A Product Manager Learns to Code: Week 10

I finished the Javascript chapter by waking up at 4:45am Thursday morning. I've been increasingly busy at work and thus I've been falling even more behind. There were a series of six intense coding quizzes on functions and loops in order to finish the Objects chapter, and I got them all done before 7am on Thursday.

I still feel like I need a lot more practice in JavaScript. I’m going to continue with my Codecademy course as a review + additional practice with basic JavaScript principles. I know I need more practice writing functions.

 Sometimes, ya gotta wake up at 4:45am to get it done.

Sometimes, ya gotta wake up at 4:45am to get it done.

Starting with jQuery, the Udacity course launched immediately into talking about “The DOM”  and “manipulating the DOM”  and “DOM elements” and I was like “DEAR GOD WILL SOMEONE PLEASE TELL ME WHAT DOM IS?!”

(I now know what DOM is but this wasn't explained clearly in the beginning of the jQuery chapter.)

What I Learned This Week: 

  1. Via the Codecademy course, I learned that there is new syntax (in the most recent JavaScript version) for outputs using ` and ${} instead of appending everything with +, and this makes it wayyy easier to print outputs. EX: instead of using + operator
    1. console.log(“My name is” + “myName” + “ . My favorite City is “ + “myCity.”) <— this is sooooo tedious.
    2. you can use the new syntax supported in the most recent version of JavaScript:  console.log(`My name is ${myName}. My favorite city is ${myCity}.`) <— waaaaay less tedious!
  2. Public Service Announcement: jQuery is just a JavaScript library. I may have known this… but I’m not sure that I knew this. JQuery can’t exist on it’s own. It’s just JavaScript.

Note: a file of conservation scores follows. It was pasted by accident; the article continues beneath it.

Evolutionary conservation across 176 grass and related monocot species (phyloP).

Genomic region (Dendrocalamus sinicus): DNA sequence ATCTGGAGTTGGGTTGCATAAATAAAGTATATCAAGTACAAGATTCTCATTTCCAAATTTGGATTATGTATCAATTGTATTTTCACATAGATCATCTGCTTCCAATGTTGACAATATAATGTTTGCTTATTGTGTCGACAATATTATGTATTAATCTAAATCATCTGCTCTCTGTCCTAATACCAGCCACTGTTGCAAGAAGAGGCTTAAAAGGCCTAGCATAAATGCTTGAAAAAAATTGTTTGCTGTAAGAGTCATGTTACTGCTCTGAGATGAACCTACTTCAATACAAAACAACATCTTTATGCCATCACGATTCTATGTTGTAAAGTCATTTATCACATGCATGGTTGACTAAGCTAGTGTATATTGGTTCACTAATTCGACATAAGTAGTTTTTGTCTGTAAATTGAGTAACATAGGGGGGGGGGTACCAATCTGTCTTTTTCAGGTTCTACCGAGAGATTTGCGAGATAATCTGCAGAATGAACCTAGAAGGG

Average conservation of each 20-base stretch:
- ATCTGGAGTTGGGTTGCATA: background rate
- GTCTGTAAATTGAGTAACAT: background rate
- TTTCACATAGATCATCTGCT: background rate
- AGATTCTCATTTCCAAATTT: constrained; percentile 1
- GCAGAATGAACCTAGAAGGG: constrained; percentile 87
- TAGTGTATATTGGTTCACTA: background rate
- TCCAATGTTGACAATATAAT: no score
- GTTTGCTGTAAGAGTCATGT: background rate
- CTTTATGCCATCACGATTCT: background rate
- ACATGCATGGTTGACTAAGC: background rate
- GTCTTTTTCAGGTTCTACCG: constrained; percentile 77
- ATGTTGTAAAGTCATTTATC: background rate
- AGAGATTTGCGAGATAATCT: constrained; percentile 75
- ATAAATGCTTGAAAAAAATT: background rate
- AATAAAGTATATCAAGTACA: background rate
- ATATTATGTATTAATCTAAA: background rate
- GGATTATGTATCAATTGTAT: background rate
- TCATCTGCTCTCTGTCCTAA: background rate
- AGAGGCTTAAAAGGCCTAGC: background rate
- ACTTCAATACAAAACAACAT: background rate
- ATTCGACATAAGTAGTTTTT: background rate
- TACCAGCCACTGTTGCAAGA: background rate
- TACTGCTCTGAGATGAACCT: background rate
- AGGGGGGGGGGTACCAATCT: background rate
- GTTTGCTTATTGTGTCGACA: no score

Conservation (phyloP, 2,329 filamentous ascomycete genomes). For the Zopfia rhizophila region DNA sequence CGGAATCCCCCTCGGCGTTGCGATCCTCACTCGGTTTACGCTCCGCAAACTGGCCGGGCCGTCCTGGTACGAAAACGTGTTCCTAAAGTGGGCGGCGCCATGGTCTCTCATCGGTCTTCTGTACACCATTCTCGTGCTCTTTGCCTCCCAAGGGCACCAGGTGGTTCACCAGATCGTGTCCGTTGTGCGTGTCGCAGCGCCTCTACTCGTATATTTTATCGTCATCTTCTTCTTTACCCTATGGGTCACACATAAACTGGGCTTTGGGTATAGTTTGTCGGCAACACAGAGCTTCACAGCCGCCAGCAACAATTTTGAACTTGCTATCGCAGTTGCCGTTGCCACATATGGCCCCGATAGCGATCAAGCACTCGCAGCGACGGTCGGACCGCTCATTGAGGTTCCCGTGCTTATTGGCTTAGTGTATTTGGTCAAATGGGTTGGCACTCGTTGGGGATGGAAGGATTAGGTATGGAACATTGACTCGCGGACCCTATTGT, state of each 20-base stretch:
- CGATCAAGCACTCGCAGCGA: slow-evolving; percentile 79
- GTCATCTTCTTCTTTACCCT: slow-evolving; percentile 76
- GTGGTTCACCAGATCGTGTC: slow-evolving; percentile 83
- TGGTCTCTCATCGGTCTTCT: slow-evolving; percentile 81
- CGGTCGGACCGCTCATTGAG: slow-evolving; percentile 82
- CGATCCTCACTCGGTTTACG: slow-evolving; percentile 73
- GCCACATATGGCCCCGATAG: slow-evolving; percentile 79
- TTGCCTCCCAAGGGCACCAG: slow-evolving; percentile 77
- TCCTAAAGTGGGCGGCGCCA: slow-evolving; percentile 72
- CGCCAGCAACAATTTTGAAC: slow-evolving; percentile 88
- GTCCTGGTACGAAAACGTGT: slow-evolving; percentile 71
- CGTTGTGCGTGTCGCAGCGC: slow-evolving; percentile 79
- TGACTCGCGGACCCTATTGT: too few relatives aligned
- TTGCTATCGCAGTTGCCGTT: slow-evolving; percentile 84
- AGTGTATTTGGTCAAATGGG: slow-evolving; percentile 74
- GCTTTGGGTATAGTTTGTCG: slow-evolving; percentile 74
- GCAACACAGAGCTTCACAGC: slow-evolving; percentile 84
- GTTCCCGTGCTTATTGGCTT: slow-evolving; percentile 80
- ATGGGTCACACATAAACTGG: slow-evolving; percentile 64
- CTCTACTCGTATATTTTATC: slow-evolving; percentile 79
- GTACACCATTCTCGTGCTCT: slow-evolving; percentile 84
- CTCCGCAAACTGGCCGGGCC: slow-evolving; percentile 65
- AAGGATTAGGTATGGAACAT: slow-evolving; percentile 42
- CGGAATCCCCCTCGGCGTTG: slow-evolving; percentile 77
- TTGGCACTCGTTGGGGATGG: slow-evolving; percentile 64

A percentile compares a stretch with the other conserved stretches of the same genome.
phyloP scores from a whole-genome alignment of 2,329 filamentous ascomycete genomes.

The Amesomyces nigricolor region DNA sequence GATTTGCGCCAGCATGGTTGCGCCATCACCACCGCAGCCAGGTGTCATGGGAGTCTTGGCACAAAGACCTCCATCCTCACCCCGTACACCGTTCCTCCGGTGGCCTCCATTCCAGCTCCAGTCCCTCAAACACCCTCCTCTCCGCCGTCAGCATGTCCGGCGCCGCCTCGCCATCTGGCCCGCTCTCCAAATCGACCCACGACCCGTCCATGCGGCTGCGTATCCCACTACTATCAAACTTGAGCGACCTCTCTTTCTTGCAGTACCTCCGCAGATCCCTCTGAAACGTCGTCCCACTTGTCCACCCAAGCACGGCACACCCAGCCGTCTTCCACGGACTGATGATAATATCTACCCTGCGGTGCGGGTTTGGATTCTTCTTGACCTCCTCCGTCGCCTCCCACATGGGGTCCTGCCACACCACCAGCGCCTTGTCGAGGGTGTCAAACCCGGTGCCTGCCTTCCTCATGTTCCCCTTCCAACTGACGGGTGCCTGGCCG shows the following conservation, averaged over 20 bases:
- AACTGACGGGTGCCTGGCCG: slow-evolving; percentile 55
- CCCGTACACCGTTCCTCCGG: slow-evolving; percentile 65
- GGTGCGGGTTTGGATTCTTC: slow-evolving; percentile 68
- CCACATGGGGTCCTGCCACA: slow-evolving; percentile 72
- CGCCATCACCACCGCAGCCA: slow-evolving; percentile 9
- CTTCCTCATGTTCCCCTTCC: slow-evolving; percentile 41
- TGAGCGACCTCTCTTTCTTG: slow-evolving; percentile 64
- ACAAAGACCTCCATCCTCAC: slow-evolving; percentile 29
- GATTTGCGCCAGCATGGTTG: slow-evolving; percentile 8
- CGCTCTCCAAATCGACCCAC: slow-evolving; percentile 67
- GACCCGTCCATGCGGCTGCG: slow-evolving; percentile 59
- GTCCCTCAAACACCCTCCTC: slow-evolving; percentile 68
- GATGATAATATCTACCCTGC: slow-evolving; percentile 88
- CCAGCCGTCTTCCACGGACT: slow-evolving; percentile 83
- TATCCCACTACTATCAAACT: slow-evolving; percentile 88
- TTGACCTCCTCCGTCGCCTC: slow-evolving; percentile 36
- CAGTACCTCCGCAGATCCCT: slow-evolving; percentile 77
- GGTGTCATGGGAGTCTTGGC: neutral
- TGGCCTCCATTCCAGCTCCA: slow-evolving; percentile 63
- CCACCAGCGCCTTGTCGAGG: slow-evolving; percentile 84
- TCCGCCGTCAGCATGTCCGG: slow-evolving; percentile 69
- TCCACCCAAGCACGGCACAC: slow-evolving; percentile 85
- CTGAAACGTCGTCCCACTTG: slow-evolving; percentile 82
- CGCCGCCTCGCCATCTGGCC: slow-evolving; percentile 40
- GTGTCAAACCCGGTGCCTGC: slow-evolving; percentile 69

3. I've head the term “DOM manipulation” when talking to front end teams (especially at Spectrum), but now I realize what this is and is specific to jQuery.
     
  4. The DOM is a data structure, like a tree. Elements nested inside each other in the DOM are children. Elements at the same level are siblings, and so on.

Accomplishments

  1. Finishing the JavaScript chapter! I haven’t had as much time to dedicate lately, and I feel way behind, even though I’ve finished JavaScript.The six finishing coding quizzes were hard, and I have to admit, I needed the scholarship forums' help a few times to get through them all.
 I ran out of results on Shutterstock for "woman programming" so this week's image features a man! Disclaimer: I am not the human pictured.

I ran out of results on Shutterstock for "woman programming" so this week's image features a man! Disclaimer: I am not the human pictured.

Ah-Ha Moment(s)

  1. I think I might prefer the Codecademy format to Udacity. I might use both in tandem as I move forward after the scholarship.

    I really like how Codecadmy has quick learning exercises and quizzes, and follows up with short, "real-life" projects. If I have 30 minutes, I can really knock out a few exercises in Codecademy and feel accomplished, whereas I might not even finish a quiz in Udacity.

    It's just a different format. In general, Codecademy feels more 'gamified.'
     
  2. Also - Codecademy is super affordable. Udacity has a pricing structure where you pay for the entire (multi-month) program, whereas with Codeacdemy you can pay for month-to-month. Both are affordable, but Codecademy is seriously affordable.

    Udacity's pricing structure incentivizes students complete an entire course and have a solid understanding of a specific set of skills. Udacity used to (and still may for some programs) refund 50% of tuition upon completion of their nanodegree programs. Clearly, the goal is to make sure students finish the entire program, not just dabble.

    Both pricing structures have their merits, but Codecademy's is great if you're not sure how much time you'll be able to dedicate month-to-month. In my case, this pricing structure is great right now, because my work schedule is chaotic and may change.
 This is Codecademy's pricing structure. $20 a month is extremely reasonable for an awesome learn-to-code platform. I really like the format of Codecademy.

This is Codecademy's pricing structure. $20 a month is extremely reasonable for an awesome learn-to-code platform. I really like the format of Codecademy.